Munich Personal RePEc Archive

Asset allocation in extreme market conditions: a comparative analysis between developed and emerging economies

Montshioa, Keitumetse and Muteba Mwamba, John Weirstrass and Bonga-Bonga, Lumengo (2021): Asset allocation in extreme market conditions: a comparative analysis between developed and emerging economies.

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Abstract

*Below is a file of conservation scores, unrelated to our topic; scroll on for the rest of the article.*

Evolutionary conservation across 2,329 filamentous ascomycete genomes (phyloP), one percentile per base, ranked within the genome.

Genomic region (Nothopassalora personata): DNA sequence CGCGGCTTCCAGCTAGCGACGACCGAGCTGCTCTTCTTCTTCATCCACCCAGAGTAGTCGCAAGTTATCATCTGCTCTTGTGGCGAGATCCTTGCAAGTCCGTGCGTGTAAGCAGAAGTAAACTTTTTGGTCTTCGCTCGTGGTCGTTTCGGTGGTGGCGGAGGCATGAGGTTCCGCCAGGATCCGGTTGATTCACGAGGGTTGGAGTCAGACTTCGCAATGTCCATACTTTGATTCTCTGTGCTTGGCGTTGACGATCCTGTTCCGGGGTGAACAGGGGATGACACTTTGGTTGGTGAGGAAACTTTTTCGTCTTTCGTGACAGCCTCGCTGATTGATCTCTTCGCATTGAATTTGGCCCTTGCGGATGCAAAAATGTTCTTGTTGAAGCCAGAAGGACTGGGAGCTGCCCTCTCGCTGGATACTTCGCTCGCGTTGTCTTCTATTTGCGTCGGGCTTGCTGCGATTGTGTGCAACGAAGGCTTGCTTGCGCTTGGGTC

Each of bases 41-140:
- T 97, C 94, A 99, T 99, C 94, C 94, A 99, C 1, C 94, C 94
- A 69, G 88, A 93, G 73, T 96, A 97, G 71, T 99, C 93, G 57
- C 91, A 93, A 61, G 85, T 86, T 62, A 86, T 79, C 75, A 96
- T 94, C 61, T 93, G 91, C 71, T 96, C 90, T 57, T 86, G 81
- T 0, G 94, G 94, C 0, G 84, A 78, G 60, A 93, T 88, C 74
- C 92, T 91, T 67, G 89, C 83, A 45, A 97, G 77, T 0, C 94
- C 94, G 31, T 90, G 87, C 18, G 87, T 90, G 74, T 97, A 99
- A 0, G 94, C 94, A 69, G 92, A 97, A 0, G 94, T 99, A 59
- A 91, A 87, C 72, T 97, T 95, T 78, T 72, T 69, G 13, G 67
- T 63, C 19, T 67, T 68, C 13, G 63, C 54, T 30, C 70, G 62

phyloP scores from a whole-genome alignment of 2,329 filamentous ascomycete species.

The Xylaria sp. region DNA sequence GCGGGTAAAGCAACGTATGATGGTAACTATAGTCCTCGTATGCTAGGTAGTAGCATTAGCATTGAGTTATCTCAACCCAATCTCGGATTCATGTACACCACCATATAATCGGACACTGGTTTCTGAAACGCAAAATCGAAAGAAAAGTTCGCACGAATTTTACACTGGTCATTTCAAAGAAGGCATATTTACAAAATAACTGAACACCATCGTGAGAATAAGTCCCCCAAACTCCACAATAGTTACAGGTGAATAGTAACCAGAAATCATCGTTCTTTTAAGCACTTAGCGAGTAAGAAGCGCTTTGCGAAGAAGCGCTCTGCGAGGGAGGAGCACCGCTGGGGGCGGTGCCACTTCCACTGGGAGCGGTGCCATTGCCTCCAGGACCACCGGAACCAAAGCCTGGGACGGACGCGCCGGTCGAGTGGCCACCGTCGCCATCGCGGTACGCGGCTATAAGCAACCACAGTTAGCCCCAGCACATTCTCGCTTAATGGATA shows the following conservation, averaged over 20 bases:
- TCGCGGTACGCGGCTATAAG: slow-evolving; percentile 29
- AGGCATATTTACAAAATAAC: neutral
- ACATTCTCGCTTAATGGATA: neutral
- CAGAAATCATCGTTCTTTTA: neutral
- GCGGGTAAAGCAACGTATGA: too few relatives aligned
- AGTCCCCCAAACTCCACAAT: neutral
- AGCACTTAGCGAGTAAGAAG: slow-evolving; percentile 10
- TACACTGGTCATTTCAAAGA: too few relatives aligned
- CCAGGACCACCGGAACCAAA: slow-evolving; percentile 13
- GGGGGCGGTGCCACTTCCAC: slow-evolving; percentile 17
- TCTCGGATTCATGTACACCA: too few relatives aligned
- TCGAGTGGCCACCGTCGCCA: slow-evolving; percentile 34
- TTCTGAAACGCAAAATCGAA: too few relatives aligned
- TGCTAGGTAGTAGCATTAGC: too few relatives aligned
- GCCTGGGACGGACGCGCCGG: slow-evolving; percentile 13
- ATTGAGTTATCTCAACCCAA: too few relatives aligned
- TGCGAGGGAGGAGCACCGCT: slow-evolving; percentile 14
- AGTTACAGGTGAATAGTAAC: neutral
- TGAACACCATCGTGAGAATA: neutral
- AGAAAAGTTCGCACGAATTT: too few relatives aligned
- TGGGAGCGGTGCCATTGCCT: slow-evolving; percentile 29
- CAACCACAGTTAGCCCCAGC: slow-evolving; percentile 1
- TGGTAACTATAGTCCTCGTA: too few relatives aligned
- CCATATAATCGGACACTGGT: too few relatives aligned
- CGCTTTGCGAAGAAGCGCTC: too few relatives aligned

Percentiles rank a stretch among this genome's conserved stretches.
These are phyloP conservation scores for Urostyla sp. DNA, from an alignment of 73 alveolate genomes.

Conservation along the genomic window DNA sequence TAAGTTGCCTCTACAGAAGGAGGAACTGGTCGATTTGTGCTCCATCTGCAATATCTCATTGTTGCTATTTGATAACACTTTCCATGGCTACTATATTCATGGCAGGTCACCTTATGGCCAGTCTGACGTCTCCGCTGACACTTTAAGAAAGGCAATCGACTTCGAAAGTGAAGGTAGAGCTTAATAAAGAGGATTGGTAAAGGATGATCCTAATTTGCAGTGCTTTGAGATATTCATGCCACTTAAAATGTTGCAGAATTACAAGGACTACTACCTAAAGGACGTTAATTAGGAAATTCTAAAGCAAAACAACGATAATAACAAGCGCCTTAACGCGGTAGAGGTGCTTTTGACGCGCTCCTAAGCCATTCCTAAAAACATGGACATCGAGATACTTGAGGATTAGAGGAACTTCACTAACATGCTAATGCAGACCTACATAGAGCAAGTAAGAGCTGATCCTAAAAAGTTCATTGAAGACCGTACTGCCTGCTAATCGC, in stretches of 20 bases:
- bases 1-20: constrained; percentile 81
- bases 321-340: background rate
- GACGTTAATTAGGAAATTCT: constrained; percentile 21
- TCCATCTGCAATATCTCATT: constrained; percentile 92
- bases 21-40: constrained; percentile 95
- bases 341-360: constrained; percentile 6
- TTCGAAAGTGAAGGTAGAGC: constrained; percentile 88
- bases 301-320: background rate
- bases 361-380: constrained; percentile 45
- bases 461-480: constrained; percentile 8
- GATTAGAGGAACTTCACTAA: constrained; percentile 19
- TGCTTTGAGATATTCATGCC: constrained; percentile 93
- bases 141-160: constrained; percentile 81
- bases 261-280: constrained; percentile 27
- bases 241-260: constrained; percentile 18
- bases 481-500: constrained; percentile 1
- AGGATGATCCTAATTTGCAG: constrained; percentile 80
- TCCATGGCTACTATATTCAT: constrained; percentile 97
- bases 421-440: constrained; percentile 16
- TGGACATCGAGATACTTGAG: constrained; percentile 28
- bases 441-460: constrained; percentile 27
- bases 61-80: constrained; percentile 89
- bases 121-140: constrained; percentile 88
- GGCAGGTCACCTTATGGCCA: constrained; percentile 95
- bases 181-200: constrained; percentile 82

This study makes use of the Extreme Value Theory, based on the Generalised Pareto Distribution and the Generalised Extreme Value Distribution, to construct efficient portfolios during periods of turmoil. The portfolios are constructed by combining different assets constituted by their positions in emerging and developed stock markets, with the aim of identifying which assets combinations provide optimal portfolio allocations during turmoil periods. For the developed stock markets, the study uses the French CAC 40, the Canadian S&P/TSX, the United Kingdom FTSE 100, the Japanese NIKKEI 225 and the United States S&P500 indices and returns. Five emerging stock markets indices are used, namely, the Brazilian BOVESPA, the Chinese SHCOMP the Indian S&P BSE SENEX, Indonesian JSI and the Turkish BIST 100. The data sample spans from August 1997 to August 2019 and include major economic and financial crises. Our findings show that for the different portfolios constructed, the estimated shape, location, and scale parameters differ depending on the Extreme Value Theory distribution under investigation. Moreover, based on the Generalised Pareto Distribution and the Generalised Extreme Value Distribution for portfolio optimisation, the results of the study show that during extreme conditions investors are prone to allocate more weight to developed stock market assets than to emerging markets. This confirms that developed economies are safe havens, especially during extreme market conditions. Moreover, the GPD is superior as it provides maximum risk-reward ratios.

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